Hurricane Laura pounded the Louisiana and Texas coasts as it made landfall near Cameron, La., as a Category 4 storm early Thursday, delivering a barrage of 150-mile-per-hour winds and a wall of water that was predicted to reach as high as 20 feet.
Landfall came after officials in both states issued the gravest of warnings, sounding the alarm about a storm that, in many ways, could be one of the worst to hit the region in decades.
The National Hurricane Center called the expected storm surge “unsurvivable,” and said that it could push as far as 40 miles inland. Officials also said that low-lying areas facing the brunt of the storm, like Cameron Parish in Louisiana, would essentially be annexed by the Gulf of Mexico until floods receded.
“I’m asking people right now to pay attention to this storm, to get out of harm’s way,” Gov. John Bel Edwards of Louisiana told residents during a briefing before the storm’s arrival. “Understand, our state has not seen a storm surge like this in many, many decades. We haven’t seen wind speeds like we’re going to experience in a very, very long time.”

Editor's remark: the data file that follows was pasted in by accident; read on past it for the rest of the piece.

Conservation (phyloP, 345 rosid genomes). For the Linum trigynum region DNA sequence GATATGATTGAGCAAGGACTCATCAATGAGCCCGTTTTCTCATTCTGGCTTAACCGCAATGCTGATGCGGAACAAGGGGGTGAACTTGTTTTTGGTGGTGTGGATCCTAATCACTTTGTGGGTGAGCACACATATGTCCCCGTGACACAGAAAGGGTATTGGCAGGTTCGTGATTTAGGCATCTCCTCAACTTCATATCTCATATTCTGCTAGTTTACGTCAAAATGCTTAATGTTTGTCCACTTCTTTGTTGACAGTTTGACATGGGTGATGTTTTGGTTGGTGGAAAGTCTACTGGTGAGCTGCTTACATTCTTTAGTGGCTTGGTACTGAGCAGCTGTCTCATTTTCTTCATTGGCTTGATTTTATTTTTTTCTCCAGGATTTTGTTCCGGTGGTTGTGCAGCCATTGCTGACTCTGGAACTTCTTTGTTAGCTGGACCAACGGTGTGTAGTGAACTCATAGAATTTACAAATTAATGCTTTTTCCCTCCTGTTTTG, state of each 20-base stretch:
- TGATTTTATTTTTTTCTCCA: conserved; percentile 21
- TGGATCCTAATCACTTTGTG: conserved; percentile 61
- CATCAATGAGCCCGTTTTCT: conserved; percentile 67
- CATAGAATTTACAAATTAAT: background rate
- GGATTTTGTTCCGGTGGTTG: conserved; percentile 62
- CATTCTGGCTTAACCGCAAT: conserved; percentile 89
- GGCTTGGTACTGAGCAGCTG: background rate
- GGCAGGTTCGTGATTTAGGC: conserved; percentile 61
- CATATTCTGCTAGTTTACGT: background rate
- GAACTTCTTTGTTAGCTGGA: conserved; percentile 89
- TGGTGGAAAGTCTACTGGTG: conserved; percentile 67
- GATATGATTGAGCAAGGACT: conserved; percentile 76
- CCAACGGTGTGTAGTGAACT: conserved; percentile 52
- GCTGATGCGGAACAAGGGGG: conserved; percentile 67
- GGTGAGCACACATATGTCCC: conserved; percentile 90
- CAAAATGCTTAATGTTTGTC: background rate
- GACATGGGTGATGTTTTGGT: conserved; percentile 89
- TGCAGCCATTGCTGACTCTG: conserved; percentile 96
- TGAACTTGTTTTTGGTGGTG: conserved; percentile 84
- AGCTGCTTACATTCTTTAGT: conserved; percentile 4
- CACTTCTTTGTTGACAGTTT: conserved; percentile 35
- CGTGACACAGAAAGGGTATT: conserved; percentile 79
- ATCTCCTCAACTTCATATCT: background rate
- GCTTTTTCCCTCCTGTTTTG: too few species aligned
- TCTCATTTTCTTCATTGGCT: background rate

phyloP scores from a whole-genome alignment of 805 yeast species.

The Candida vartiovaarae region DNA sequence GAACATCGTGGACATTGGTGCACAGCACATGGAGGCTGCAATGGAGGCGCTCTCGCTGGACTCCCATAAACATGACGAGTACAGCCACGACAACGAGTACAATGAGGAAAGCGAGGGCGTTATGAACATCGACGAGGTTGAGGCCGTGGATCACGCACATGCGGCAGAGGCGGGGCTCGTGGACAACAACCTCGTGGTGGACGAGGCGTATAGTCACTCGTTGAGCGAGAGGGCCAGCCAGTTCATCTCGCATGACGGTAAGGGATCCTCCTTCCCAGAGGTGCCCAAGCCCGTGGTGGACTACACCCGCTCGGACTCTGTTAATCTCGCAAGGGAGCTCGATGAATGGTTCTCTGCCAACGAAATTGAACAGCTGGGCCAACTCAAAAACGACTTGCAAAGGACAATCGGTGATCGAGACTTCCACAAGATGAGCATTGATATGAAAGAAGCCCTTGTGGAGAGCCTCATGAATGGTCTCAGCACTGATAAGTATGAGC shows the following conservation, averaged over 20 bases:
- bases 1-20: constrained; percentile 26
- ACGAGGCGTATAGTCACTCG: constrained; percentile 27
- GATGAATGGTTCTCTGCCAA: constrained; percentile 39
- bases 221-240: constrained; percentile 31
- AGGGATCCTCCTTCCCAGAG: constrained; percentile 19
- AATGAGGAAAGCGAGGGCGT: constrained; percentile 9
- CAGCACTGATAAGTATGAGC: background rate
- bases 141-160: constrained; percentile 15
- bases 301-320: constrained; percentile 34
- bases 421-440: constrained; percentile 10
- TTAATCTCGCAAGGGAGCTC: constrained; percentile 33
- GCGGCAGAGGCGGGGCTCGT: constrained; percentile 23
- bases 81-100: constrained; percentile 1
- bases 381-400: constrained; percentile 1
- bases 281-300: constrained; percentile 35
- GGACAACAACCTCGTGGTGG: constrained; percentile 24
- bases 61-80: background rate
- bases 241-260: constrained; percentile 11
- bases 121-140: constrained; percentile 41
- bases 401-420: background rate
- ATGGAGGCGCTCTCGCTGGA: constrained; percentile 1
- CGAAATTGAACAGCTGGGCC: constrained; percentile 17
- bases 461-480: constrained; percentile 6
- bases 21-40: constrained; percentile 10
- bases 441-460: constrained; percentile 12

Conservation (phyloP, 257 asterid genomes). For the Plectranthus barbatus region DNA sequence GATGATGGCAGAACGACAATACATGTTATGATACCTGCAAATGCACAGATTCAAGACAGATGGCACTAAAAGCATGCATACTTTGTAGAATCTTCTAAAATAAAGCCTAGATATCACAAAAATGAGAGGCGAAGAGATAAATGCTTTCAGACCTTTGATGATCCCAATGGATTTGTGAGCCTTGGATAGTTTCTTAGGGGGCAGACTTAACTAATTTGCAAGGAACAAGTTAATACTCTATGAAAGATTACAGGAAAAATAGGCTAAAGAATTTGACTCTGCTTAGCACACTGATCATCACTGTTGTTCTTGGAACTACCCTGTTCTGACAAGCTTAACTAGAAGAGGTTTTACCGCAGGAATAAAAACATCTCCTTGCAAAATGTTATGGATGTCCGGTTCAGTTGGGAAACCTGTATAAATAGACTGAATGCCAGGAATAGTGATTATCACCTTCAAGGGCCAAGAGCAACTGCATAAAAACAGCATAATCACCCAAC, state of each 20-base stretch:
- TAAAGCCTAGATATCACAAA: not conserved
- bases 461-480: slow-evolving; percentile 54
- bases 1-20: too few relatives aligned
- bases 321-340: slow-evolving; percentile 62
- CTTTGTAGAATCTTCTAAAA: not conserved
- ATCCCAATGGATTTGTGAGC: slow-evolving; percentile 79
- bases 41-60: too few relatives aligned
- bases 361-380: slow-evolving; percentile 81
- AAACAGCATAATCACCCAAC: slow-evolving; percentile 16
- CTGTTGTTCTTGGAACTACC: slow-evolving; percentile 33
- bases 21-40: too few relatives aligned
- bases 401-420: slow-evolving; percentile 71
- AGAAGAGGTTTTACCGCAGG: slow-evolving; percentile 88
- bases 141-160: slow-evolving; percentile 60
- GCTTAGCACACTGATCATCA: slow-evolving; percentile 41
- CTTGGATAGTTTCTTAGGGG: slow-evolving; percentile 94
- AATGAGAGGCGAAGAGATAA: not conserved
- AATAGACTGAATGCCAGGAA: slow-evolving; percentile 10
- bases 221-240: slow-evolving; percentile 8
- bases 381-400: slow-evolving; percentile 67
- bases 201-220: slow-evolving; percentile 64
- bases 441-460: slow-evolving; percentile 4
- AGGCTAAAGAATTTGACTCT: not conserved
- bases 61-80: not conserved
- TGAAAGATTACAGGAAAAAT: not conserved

More than 1.5 million people in the coastal regions of Texas and Louisiana were under some form of evacuation order.
In Calcasieu Parish, La., as winds have reached 93 miles per hour with gusts of 126 miles per hour, Tony Guillory told CNN that it “sounded like a train” was bearing down on the building where essential workers were based.
Mr. Guillory, a member of the Calcasieu Parish Police Jury, said that while a mandatory evacuation order was in force, not everyone was able to get out.
“There are still people out there,” he said. “It’s too late.”
The National Weather Service said heavy rain was pounding Lake Charles, Jennings, Lafayette and New Iberia. People in Lake Charles posted videos on Twitter of sheets of rain blowing across the streets and trees buckling in the background. Tens of thousands of people across the region were without electricity.
Laura was among the strongest storms to ever hit the United States, according to data compiled by Philip Klotzbach, a research scientist at Colorado State University who studies hurricanes.
Source: New York Times